The neurobiology of “cuffing season” (How the brain influences monogamy)

Prairie Voles in LoveIt’s that time of year again – cuffing season! What’s cuffing season you ask? Well, according to UbranDictionary.com, cuffing season refers to the fall and winter months when normally promiscuous singles begin to look for serious relationships (becoming “cuffed” or tied down) due in part to colder weather and staying indoors. This seasonal phenomenon of pairing-up has inspired songs by John Mayer and Mumford and Sons, but why does it happen? Neurobiologists at Florida State University have identified some of the factors that may be responsible for “cuffing season” by studying prairie voles in love.

Prairie voles are a great animal model for studying the neurobiological underpinnings of social attachment because, aside from being adorable, they have a tendency to form enduring monogamous relationships.

In previous studies, researchers found that prairie voles preference for forming lasting pair-bonds was a result of a neurotransmitter love potion cocktail in the brain involving: oxytocin, vasopressin, and dopamine. Additionally, vole partner preference in female prairie voles was influenced by gene expression of oxytocin (OTR)  receptors in the nucleus accumbens, a brain region involved in reward and pleasure.

Knowing that gene expression caused changes in paring behavior, Wang and colleagues set out to determine if epigenetic modifications may also be contributing to the why behind “why do voles fall in love?”.

Histones wrapped in DNA

Histones wrapped by DNA
Illustration credit: Thom Graves

Epigenetics is a relatively new field of study looking at changes in gene expression caused by modifications in the availability of the DNA sequence to be read and transcribed. One such epigenetic modification known as histone deacetylation (HDAC) involves histones, which are the globs of protein used by cells to neatly package incredibly long segments of DNA by coiling it around and around. When DNA is tightly wound around histones, the histones take on a unique role in gene regulation by physically varying the accessibility of certain segments of DNA for expression. Think about wrapping yarn around a basketball. If the yarn is tight you can’t fit anything between the string and the ball. In the case of DNA, if it is tightly wound around the histone the cell machinery that reads the nucleic acid sequence cannot do its job. During HDAC, the removal of an acetyl group bound to the histone causes the DNA to condense and coil up further, reducing levels of gene transcription.

Wang et al. used HDAC inhibitors that allow histones to loosen their grip on DNA, enhancing gene expression, to see if adult female prairie voles changed their preference for their partner or if they would decide to spend time with a total stranger.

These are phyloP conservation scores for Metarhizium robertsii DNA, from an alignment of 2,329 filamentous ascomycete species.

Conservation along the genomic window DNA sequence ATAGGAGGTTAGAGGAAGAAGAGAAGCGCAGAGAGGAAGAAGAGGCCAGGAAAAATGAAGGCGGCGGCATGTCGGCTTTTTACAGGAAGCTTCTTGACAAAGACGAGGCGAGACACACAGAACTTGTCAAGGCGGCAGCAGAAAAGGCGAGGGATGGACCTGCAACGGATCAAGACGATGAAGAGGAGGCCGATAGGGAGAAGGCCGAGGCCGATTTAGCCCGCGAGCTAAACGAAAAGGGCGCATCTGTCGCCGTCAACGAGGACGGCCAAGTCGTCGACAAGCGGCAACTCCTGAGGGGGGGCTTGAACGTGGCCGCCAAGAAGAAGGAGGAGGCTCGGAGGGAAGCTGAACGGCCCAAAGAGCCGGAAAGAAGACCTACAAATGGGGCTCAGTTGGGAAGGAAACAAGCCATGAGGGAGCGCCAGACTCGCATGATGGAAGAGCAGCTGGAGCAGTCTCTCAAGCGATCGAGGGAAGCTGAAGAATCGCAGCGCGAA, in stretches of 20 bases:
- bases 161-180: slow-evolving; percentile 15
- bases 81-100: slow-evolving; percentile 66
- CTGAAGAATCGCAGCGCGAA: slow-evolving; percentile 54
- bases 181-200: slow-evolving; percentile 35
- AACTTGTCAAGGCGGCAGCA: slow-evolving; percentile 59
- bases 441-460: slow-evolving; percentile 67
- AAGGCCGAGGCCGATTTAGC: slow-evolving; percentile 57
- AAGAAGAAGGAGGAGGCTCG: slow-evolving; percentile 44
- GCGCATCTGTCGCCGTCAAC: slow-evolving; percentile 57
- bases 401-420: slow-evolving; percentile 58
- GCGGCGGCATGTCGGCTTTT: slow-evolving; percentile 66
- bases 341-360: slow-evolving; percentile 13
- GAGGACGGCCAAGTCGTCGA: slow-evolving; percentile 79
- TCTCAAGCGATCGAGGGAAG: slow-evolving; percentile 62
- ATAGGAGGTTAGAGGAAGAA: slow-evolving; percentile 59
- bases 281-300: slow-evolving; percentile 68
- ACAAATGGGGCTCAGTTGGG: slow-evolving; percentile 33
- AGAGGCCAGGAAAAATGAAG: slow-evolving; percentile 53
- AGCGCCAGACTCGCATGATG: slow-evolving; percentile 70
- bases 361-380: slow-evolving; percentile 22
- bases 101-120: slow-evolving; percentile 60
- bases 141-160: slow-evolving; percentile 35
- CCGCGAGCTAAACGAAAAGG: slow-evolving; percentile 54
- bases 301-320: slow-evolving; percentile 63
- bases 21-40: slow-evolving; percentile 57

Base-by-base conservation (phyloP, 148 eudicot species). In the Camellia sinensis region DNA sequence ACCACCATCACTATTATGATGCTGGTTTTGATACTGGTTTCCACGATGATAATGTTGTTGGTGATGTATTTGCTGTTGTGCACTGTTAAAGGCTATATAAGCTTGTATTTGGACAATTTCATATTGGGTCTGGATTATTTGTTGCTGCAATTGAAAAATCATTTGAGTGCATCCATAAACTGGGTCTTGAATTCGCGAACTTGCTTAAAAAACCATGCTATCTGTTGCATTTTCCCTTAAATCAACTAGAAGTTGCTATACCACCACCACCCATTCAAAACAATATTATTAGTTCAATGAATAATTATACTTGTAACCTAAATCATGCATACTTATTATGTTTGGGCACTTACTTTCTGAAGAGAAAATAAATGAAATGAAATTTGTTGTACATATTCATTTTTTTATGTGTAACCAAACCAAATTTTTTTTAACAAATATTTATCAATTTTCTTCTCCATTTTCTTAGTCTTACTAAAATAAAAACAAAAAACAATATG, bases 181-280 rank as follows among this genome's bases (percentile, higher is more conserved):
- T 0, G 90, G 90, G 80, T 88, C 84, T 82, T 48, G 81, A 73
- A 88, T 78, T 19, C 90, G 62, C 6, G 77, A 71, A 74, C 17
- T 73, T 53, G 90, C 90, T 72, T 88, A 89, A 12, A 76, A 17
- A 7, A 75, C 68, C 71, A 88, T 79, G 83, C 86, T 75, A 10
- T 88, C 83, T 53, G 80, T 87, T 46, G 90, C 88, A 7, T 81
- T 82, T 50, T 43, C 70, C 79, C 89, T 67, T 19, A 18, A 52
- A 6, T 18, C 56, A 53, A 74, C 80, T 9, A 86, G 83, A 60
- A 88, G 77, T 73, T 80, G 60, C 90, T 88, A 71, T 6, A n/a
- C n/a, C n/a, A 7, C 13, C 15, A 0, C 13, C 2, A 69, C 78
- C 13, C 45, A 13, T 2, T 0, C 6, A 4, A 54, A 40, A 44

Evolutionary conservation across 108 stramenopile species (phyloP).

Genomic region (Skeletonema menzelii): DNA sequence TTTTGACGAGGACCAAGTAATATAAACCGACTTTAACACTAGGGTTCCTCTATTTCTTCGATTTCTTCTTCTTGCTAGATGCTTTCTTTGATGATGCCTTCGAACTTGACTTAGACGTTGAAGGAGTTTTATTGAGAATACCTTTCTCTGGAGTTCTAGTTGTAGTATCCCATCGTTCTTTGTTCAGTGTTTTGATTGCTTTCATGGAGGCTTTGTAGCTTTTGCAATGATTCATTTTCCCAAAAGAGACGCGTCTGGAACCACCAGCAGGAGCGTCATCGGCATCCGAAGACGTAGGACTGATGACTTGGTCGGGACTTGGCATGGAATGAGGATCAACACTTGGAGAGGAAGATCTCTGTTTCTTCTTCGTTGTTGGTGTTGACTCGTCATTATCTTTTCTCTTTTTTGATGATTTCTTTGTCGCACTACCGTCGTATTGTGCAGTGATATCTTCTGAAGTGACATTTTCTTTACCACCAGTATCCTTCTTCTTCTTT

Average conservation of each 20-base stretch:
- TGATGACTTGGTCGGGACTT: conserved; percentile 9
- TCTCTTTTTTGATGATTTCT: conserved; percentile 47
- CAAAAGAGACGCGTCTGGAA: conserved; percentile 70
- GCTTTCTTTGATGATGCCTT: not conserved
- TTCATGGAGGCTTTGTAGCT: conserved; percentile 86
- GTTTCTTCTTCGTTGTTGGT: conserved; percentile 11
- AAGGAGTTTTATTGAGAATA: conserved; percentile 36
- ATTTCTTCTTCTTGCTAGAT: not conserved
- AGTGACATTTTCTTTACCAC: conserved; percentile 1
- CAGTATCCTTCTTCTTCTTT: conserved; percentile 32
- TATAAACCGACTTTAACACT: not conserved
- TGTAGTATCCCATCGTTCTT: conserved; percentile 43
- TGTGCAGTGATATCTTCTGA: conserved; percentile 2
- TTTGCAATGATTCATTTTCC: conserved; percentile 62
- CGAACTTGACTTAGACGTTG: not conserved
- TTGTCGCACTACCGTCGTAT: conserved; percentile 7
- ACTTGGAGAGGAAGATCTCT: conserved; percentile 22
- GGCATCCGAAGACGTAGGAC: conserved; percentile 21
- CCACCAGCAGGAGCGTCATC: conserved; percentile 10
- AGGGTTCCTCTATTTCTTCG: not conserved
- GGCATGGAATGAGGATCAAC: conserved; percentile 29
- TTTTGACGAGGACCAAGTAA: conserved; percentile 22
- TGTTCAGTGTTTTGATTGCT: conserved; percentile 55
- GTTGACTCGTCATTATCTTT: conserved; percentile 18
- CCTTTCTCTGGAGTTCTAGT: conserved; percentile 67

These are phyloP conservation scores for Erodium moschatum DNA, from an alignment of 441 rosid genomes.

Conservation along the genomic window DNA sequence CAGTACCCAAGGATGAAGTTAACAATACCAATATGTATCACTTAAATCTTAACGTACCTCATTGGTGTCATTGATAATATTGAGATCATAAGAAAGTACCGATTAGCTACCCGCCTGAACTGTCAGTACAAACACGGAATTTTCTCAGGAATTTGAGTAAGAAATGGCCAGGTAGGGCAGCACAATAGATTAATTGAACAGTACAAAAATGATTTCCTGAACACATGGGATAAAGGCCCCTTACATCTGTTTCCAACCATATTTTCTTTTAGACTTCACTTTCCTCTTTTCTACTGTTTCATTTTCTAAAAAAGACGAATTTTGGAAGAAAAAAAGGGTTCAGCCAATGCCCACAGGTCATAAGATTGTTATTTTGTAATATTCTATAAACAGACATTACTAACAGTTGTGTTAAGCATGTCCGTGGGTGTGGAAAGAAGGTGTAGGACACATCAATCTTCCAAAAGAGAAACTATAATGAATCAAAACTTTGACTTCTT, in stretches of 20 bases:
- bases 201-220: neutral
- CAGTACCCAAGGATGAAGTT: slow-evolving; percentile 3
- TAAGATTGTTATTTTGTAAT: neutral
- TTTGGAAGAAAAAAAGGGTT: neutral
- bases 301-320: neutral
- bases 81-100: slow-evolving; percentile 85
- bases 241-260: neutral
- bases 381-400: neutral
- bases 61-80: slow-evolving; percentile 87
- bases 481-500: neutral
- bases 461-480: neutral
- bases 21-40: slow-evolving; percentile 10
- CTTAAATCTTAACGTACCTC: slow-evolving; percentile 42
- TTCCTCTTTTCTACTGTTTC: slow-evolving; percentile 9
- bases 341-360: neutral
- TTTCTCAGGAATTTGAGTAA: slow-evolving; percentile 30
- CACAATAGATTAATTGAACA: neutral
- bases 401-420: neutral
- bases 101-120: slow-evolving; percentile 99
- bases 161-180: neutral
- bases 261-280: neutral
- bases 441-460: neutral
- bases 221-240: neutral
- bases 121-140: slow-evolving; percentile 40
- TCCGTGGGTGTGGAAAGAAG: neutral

Did these HDAC inhibitors make a prairie vole love connection?

Sure did. When prairie voles were given HDAC inhibitors there was a significant increase in the amount of time they spent side-by-side touching their partner.

But what was the neurobiological action of the HDAC inhibitors?

To assess what might be happening down at the molecular level, researchers first looked at whether there were changes in OTR and and vasopressin receptor (V1aR) expression following HDAC inhibition. When HDAC inhibitors were administered, OTR mRNA and protein levels in the nucleus accumbens were significantly elevated. V1aR protein levels, although not mRNA levels, were also increased in this brain region.

Researchers then took it a step further to see if the genes for each receptor were more actively transcribed leading to the creation of more protein following HDAC inhibition and decided to look at histone acetylation in the OTR and V1aR gene promoter region, a region of DNA that initiates transcription of a gene. Following administration of HDAC inhibitor, there was a significant increase in histone acetylation in both receptors’ promoter regions suggesting that epigenetic modification was impacting behavior specifically at the promoter site.

To ensure that this finding was specific to OTRs and V1aRs in the nucleus accumbens these receptors were pharmacologically blocked. When either of these receptors no longer functioned, the HDAC inhibitors effect was diminished and prairie voles stopped caring whether or not they spent time with the love of their life or a complete stranger.

Finally, researchers found that mating triggered the same OTR and V1aR mechanism of action on gene promoters as administering HDAC inhibitors in the laboratory, reinforcing idea that in nature epigenetics do play a part in the neurobiology of monogamous relationships.